But work remains to be done before an agreement is reached, with both sides struggling to decide on a mechanism for avoiding a hard border separating Northern Ireland and Ireland.
The Northern Irish party which props up Prime Minister Theresa May’s government said on Friday that her negotiations had raised alarm bells and that it would not support a Brexit deal that divided the United Kingdom.
Sterling dropped as much as half a percent to as low as $1.2986, back to levels it stood at on Monday, with much of the fall coming after investors flooded into dollars.
That move followed the U.S. Federal Reserve reiterating that it would stick to interest rate tightening in the face of a strengthening labour market.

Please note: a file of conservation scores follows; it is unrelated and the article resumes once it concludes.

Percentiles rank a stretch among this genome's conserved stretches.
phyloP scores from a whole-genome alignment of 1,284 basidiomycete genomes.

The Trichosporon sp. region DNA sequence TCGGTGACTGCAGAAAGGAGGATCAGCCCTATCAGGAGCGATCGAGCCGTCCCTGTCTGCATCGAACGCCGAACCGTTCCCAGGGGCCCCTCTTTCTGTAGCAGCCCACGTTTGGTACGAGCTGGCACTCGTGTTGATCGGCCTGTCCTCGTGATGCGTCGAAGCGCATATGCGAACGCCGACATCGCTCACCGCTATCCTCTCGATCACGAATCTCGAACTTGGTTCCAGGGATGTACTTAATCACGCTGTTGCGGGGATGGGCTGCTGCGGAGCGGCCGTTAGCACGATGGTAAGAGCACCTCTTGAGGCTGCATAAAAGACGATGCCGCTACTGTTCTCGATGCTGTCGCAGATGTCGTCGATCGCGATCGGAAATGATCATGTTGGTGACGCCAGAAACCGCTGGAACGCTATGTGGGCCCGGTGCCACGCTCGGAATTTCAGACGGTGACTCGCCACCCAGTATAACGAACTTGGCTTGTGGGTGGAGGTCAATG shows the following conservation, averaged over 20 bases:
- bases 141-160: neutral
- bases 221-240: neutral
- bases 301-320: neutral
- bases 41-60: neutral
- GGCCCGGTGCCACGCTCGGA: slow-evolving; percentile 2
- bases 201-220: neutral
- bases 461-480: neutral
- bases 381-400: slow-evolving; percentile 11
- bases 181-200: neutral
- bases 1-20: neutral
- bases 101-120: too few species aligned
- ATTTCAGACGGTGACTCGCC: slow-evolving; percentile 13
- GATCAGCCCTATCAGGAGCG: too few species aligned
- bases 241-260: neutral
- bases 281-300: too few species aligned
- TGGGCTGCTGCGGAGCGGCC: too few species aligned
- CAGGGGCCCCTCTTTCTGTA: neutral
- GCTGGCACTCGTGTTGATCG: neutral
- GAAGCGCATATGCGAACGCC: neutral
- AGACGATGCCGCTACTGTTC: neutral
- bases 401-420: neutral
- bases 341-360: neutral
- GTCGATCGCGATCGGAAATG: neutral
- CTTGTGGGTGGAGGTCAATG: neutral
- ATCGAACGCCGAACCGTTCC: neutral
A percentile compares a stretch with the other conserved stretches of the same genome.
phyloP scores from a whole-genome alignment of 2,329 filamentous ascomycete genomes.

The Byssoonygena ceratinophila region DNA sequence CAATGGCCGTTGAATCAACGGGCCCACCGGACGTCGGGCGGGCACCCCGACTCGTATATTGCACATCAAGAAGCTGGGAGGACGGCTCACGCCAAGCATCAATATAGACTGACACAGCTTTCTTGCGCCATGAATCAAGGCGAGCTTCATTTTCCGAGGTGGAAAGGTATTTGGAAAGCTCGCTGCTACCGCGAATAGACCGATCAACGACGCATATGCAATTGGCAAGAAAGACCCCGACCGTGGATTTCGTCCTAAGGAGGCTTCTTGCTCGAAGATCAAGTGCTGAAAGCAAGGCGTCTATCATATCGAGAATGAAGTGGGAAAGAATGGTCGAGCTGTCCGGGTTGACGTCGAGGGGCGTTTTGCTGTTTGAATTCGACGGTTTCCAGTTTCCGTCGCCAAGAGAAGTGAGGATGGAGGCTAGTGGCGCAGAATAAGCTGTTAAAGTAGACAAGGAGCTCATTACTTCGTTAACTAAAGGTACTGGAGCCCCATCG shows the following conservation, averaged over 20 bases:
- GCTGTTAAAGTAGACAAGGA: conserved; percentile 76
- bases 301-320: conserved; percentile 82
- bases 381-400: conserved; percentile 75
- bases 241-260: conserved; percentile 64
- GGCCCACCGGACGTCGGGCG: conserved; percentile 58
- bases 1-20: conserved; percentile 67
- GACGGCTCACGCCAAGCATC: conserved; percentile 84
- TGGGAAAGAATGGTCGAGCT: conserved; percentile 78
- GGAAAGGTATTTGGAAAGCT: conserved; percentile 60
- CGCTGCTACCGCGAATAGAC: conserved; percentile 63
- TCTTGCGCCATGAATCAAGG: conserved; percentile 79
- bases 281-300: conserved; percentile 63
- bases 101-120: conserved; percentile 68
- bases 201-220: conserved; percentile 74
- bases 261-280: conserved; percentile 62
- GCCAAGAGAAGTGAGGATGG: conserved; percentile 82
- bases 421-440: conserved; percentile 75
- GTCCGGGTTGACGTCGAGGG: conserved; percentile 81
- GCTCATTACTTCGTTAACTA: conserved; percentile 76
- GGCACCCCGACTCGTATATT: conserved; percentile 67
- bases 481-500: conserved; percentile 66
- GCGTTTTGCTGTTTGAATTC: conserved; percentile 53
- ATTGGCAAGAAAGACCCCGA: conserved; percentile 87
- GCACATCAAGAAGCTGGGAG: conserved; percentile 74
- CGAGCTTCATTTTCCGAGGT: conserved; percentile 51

Third-quarter GDP numbers showed a 0.6 percent rise from the previous three months, in line with a Reuters poll of analysts, figures from Britain’s Office for National Statistics (ONS) showed.
The data suggested Britain’s economy has kept up healthy momentum, but this may prove a high watermark ahead of Brexit, and the numbers failed to elicit much response in the pound, British government bond markets or the UK stock market.
Economist George Buckley noted that business investment, which contracted a worse-than-expected 1.2 percent in the third-quarter, was the negative surprise.
The pound also traded lower versus the euro, by 0.2 percent to 87.19 pence per euro.
“Consensus already expects a strong 0.6 percent QoQ (quarter on quarter) and UK rates have already risen after the central bank press conference last week,” ING analysts said.
“Unless we see a 0.7 percent QoQ print or higher, it will be difficult to see GBP/USD push towards $1.3200,” they said, citing the Brexit uncertainty that will limit any further repricing of future rate rises.
Money markets are currently pricing in one 25 basis-point hike from the Bank of England in 2019.